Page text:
Video

Video Hong Kong Protests at a Crossroads

New public opinion polls in Hong Kong indicate declining support for pro-democracy demonstrations after weeks of street protests. VOA’s Bill Ide in Guangzhou and Pros Laput in Hong Kong spoke with protesters and observers about whether demonstrators have been too aggressive in pushing for change.
Video

Video Law Enforcement, Activists in Ferguson Agree to Keep Peace

Authorities in Ferguson, Missouri, say they have agreed with protest leaders to maintain peace when a grand jury reaches its decision on whether to indict a white police officer in the shooting death of a black teenager. Ferguson, a suburb of St. Louis, has been the scene of intermittent violence since the August 9 shooting intensified long-simmering antagonism between the police and the African-American community. VOA's Zlatica Hoke reports.
Video

Video US Immigration Relief Imminent for Mixed-Status Families

Tens of thousands of undocumented immigrants in the Washington, D.C., area may benefit from a controversial presidential order announced this week. It's not a path to citizenship, as some activists hoped. But it will allow more immigrants who arrived as children or who have citizen children, to avoid deportation and work legally. VOA's Victoria Macchi talks with one young man who benefited from an earlier presidential order, and whose parents may now benefit after years of living in fear.
Video

Video New Skateboard Defies Gravity

A futuristic dream only a couple of decades ago, the hoverboard – a skateboard that floats above the ground - has finally been made possible. While still not ready for mass production, it promises to become a cool mode of transport... at least over some surfaces. VOA’s George Putic reports.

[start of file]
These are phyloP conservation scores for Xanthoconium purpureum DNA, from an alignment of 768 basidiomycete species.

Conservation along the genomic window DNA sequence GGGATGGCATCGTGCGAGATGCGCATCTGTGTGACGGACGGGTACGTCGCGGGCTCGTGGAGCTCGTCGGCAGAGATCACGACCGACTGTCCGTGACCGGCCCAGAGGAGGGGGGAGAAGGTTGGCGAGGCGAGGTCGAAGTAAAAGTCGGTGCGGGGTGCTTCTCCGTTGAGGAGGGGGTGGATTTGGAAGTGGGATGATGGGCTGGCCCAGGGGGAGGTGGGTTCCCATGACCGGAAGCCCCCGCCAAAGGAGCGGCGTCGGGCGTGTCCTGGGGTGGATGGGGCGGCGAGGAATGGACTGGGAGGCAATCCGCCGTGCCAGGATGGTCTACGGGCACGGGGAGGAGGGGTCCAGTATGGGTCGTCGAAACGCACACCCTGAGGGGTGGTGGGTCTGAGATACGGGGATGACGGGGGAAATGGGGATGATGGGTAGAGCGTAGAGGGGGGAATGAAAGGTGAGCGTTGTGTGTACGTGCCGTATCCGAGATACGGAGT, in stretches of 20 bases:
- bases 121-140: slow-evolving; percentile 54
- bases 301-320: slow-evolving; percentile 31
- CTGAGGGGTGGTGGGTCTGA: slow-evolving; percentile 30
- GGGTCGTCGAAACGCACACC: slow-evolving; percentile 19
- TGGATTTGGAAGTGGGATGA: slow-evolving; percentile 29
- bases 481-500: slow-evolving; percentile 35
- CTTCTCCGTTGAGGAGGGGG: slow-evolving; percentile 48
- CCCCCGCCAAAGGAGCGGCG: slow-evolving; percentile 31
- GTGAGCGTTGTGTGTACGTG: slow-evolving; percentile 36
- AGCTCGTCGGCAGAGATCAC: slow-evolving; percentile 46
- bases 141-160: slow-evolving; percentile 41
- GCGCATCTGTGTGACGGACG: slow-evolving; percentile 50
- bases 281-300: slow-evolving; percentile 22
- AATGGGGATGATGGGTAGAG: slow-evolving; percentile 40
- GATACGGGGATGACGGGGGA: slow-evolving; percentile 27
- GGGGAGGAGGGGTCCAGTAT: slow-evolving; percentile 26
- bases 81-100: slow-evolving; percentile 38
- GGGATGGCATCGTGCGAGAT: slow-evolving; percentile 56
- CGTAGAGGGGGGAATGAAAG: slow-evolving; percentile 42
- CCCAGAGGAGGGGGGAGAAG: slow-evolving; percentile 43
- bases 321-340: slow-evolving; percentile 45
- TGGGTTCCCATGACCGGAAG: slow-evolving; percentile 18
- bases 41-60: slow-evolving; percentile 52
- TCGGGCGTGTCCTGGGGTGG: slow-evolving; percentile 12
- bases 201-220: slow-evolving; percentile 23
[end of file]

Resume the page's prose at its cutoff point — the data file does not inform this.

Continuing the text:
Video

Video Falling Gas Prices Impact US Oil Extraction

With the price of oil now less than $80 a barrel, motorists throughout the United States are benefiting from gas prices below $3 a gallon. But as VOA’s Kane Farabaugh reports, the decreasing price of petroleum has a downside for the hydraulic fracturing industry in the United States.
Video

Video Tensions Build on Korean Peninsula Amid Military Drills

It has been another tense week on the Korean peninsula as Pyongyang threatened to again test nuclear weapons while the U.S. and South Korean forces held joint military exercises in a show of force. VOA’s Brian Padden reports from the Kunsan Air Base in South Korea.
Video

Video Mama Sarah Obama Honored at UN Women’s Entrepreneurship Day

President Barack Obama's step-grandmother is in the United States to raise money to build a $12 million school and hospital center in Kogelo, Kenya, the birthplace of the president's father, Barack Obama, Sr. She was honored for her decades of work to aid poor Kenyans at a Women's Entrepreneurship Day at the United Nations.
Video

Video Gay Evangelicals Argue That Bible Does Not Condemn Homosexuality

More than 30 U.S. states now recognize same-sex marriages, and an increasing number of mainline American churches are blessing them. But evangelical church members- which account for around 30 percent of the U.S. adult population - believe the Bible unequivocally condemns homosexuality. VOA's Jerome Socolovsky reports that gay, lesbian, bisexual and transgender evangelicals are coming out. Backed by a prominent evangelical scholar, they argue that the traditional reading of the bible is wrong.
Video

Video Ebola Economic Toll Stirs W. Africa Food Security Concerns

The World Bank said Wednesday that it expects the economic impact of the Ebola outbreak on the sub-Saharan economy to cost somewhere betweenf $3 billion to $4 billion - well below a previously-outlined worst-case scenario of $32 billion. Some economists, however, paint a gloomier picture - warning that the disruption to regional markets and trading is considerable. Henry Ridgwell reports from London.
Video

Video Chaos, Abuse Defy Solution in Libya

The political and security crisis in Libya is deepening, with competing governments and, according to Amnesty International, widespread human rights violations committed with impunity. VOA’s Al Pessin reports from London.
Video

Video US Hosts Record 866,000 Foreign Students

Close to 900,000 international students are studying at American universities and colleges, more than ever before. About half of them come from Asia, mostly China. The United States hosts more foreign students than any other country in the world, and its foreign student population is steadily growing. Zlatica Hoke reports.

All About America

AppleAndroid